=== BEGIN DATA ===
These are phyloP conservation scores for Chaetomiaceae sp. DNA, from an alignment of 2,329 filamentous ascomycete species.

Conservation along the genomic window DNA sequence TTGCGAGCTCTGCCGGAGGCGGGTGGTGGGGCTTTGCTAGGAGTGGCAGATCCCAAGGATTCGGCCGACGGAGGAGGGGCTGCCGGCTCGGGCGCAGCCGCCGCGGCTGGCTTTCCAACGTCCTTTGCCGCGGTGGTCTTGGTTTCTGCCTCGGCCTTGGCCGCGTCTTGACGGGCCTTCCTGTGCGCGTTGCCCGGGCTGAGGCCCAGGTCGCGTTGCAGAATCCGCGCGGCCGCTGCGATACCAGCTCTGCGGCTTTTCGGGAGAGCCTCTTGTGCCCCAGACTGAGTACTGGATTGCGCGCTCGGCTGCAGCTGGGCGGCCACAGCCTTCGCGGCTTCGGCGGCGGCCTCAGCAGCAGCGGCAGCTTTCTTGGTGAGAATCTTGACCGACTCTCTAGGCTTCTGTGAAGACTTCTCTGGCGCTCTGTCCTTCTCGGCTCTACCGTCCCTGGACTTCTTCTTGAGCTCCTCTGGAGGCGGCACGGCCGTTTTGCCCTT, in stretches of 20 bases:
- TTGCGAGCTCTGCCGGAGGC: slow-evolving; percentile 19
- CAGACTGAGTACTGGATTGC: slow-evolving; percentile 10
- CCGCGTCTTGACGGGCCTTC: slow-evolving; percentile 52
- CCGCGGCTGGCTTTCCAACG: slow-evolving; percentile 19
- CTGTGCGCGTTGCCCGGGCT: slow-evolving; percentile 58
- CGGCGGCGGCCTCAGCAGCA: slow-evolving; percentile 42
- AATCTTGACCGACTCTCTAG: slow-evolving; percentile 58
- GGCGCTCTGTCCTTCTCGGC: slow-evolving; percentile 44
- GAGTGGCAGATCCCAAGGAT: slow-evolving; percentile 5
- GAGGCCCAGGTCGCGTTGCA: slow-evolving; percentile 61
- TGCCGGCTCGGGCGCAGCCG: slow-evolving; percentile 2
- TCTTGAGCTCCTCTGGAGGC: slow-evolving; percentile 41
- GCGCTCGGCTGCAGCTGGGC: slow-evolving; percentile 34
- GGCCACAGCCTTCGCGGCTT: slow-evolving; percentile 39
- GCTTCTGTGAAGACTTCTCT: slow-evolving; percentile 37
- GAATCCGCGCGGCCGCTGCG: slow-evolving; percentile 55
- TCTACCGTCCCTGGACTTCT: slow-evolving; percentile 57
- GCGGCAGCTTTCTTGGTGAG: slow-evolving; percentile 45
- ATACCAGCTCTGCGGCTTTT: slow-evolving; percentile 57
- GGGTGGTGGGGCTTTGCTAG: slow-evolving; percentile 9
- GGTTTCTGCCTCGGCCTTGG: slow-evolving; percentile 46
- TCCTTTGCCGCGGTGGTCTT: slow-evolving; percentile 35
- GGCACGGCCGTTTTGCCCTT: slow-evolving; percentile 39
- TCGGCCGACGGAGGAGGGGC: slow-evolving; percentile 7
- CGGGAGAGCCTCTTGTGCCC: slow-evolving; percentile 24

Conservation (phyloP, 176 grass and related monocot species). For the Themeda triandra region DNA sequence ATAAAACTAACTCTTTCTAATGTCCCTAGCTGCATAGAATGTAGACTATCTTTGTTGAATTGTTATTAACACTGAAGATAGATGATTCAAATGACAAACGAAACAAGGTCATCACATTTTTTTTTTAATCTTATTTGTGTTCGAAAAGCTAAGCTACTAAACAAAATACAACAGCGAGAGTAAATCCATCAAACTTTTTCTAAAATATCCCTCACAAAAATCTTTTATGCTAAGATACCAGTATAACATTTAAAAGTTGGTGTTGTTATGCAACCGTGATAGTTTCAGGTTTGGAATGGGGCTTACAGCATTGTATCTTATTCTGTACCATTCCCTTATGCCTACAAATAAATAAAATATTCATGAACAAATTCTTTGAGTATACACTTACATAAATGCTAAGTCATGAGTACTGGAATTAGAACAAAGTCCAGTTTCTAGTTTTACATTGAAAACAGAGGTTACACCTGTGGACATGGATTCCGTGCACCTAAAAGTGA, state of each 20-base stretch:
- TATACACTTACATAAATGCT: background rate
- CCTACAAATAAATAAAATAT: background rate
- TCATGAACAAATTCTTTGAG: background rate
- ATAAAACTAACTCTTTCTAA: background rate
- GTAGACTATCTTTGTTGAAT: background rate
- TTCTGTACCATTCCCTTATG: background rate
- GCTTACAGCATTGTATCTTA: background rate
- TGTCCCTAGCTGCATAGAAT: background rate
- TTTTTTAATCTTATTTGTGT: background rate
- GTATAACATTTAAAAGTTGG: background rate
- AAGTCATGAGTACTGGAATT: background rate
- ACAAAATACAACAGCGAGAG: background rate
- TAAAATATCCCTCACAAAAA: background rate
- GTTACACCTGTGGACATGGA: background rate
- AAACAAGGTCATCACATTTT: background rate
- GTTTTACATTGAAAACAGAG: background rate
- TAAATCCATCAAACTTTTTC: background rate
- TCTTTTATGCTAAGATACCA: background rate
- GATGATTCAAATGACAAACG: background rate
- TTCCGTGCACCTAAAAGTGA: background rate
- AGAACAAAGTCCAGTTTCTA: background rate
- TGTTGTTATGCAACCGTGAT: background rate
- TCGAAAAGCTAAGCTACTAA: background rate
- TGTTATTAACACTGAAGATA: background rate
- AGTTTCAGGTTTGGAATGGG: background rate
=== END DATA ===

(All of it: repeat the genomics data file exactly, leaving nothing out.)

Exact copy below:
These are phyloP conservation scores for Chaetomiaceae sp. DNA, from an alignment of 2,329 filamentous ascomycete species.

Conservation along the genomic window DNA sequence TTGCGAGCTCTGCCGGAGGCGGGTGGTGGGGCTTTGCTAGGAGTGGCAGATCCCAAGGATTCGGCCGACGGAGGAGGGGCTGCCGGCTCGGGCGCAGCCGCCGCGGCTGGCTTTCCAACGTCCTTTGCCGCGGTGGTCTTGGTTTCTGCCTCGGCCTTGGCCGCGTCTTGACGGGCCTTCCTGTGCGCGTTGCCCGGGCTGAGGCCCAGGTCGCGTTGCAGAATCCGCGCGGCCGCTGCGATACCAGCTCTGCGGCTTTTCGGGAGAGCCTCTTGTGCCCCAGACTGAGTACTGGATTGCGCGCTCGGCTGCAGCTGGGCGGCCACAGCCTTCGCGGCTTCGGCGGCGGCCTCAGCAGCAGCGGCAGCTTTCTTGGTGAGAATCTTGACCGACTCTCTAGGCTTCTGTGAAGACTTCTCTGGCGCTCTGTCCTTCTCGGCTCTACCGTCCCTGGACTTCTTCTTGAGCTCCTCTGGAGGCGGCACGGCCGTTTTGCCCTT, in stretches of 20 bases:
- TTGCGAGCTCTGCCGGAGGC: slow-evolving; percentile 19
- CAGACTGAGTACTGGATTGC: slow-evolving; percentile 10
- CCGCGTCTTGACGGGCCTTC: slow-evolving; percentile 52
- CCGCGGCTGGCTTTCCAACG: slow-evolving; percentile 19
- CTGTGCGCGTTGCCCGGGCT: slow-evolving; percentile 58
- CGGCGGCGGCCTCAGCAGCA: slow-evolving; percentile 42
- AATCTTGACCGACTCTCTAG: slow-evolving; percentile 58
- GGCGCTCTGTCCTTCTCGGC: slow-evolving; percentile 44
- GAGTGGCAGATCCCAAGGAT: slow-evolving; percentile 5
- GAGGCCCAGGTCGCGTTGCA: slow-evolving; percentile 61
- TGCCGGCTCGGGCGCAGCCG: slow-evolving; percentile 2
- TCTTGAGCTCCTCTGGAGGC: slow-evolving; percentile 41
- GCGCTCGGCTGCAGCTGGGC: slow-evolving; percentile 34
- GGCCACAGCCTTCGCGGCTT: slow-evolving; percentile 39
- GCTTCTGTGAAGACTTCTCT: slow-evolving; percentile 37
- GAATCCGCGCGGCCGCTGCG: slow-evolving; percentile 55
- TCTACCGTCCCTGGACTTCT: slow-evolving; percentile 57
- GCGGCAGCTTTCTTGGTGAG: slow-evolving; percentile 45
- ATACCAGCTCTGCGGCTTTT: slow-evolving; percentile 57
- GGGTGGTGGGGCTTTGCTAG: slow-evolving; percentile 9
- GGTTTCTGCCTCGGCCTTGG: slow-evolving; percentile 46
- TCCTTTGCCGCGGTGGTCTT: slow-evolving; percentile 35
- GGCACGGCCGTTTTGCCCTT: slow-evolving; percentile 39
- TCGGCCGACGGAGGAGGGGC: slow-evolving; percentile 7
- CGGGAGAGCCTCTTGTGCCC: slow-evolving; percentile 24

Conservation (phyloP, 176 grass and related monocot species). For the Themeda triandra region DNA sequence ATAAAACTAACTCTTTCTAATGTCCCTAGCTGCATAGAATGTAGACTATCTTTGTTGAATTGTTATTAACACTGAAGATAGATGATTCAAATGACAAACGAAACAAGGTCATCACATTTTTTTTTTAATCTTATTTGTGTTCGAAAAGCTAAGCTACTAAACAAAATACAACAGCGAGAGTAAATCCATCAAACTTTTTCTAAAATATCCCTCACAAAAATCTTTTATGCTAAGATACCAGTATAACATTTAAAAGTTGGTGTTGTTATGCAACCGTGATAGTTTCAGGTTTGGAATGGGGCTTACAGCATTGTATCTTATTCTGTACCATTCCCTTATGCCTACAAATAAATAAAATATTCATGAACAAATTCTTTGAGTATACACTTACATAAATGCTAAGTCATGAGTACTGGAATTAGAACAAAGTCCAGTTTCTAGTTTTACATTGAAAACAGAGGTTACACCTGTGGACATGGATTCCGTGCACCTAAAAGTGA, state of each 20-base stretch:
- TATACACTTACATAAATGCT: background rate
- CCTACAAATAAATAAAATAT: background rate
- TCATGAACAAATTCTTTGAG: background rate
- ATAAAACTAACTCTTTCTAA: background rate
- GTAGACTATCTTTGTTGAAT: background rate
- TTCTGTACCATTCCCTTATG: background rate
- GCTTACAGCATTGTATCTTA: background rate
- TGTCCCTAGCTGCATAGAAT: background rate
- TTTTTTAATCTTATTTGTGT: background rate
- GTATAACATTTAAAAGTTGG: background rate
- AAGTCATGAGTACTGGAATT: background rate
- ACAAAATACAACAGCGAGAG: background rate
- TAAAATATCCCTCACAAAAA: background rate
- GTTACACCTGTGGACATGGA: background rate
- AAACAAGGTCATCACATTTT: background rate
- GTTTTACATTGAAAACAGAG: background rate
- TAAATCCATCAAACTTTTTC: background rate
- TCTTTTATGCTAAGATACCA: background rate
- GATGATTCAAATGACAAACG: background rate
- TTCCGTGCACCTAAAAGTGA: background rate
- AGAACAAAGTCCAGTTTCTA: background rate
- TGTTGTTATGCAACCGTGAT: background rate
- TCGAAAAGCTAAGCTACTAA: background rate
- TGTTATTAACACTGAAGATA: background rate
- AGTTTCAGGTTTGGAATGGG: background rate